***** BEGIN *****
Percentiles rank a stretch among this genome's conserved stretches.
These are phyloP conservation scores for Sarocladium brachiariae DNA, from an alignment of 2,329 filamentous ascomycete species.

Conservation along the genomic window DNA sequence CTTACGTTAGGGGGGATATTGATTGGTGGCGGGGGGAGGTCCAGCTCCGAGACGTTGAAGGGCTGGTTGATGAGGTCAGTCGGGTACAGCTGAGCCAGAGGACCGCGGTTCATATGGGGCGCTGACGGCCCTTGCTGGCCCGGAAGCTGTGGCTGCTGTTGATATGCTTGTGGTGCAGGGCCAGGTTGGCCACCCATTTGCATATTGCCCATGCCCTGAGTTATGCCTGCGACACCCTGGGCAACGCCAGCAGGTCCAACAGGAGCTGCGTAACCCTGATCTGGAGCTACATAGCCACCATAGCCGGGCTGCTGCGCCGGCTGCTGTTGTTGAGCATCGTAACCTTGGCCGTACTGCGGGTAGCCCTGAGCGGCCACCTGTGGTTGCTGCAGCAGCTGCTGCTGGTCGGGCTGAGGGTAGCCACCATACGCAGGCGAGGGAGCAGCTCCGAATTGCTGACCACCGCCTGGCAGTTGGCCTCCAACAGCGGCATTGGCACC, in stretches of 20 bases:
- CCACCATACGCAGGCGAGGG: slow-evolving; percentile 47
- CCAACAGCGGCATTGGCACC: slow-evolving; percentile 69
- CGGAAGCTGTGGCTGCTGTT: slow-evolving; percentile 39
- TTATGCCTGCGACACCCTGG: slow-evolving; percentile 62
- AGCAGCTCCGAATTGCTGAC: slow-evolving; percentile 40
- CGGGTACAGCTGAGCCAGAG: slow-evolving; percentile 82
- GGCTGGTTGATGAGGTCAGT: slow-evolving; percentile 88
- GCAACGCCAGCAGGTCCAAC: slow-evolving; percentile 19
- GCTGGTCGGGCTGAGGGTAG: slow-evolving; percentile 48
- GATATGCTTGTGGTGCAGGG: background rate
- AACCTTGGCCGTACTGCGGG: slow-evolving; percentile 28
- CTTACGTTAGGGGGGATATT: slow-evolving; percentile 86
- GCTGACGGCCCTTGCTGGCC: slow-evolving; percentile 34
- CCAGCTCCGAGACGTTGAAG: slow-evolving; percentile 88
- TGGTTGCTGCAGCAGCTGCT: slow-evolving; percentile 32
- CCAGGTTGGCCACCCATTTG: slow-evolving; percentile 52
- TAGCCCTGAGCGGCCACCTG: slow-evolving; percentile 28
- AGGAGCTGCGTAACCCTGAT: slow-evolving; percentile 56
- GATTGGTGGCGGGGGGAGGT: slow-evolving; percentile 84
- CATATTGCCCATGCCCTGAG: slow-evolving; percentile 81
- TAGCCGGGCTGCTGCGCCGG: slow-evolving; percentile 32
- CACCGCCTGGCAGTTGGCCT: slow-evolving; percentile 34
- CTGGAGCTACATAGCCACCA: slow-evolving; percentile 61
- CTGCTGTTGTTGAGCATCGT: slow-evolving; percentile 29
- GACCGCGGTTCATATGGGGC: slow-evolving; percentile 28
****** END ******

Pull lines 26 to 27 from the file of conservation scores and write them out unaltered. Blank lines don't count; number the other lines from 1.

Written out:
- CTGGAGCTACATAGCCACCA: slow-evolving; percentile 61
- CTGCTGTTGTTGAGCATCGT: slow-evolving; percentile 29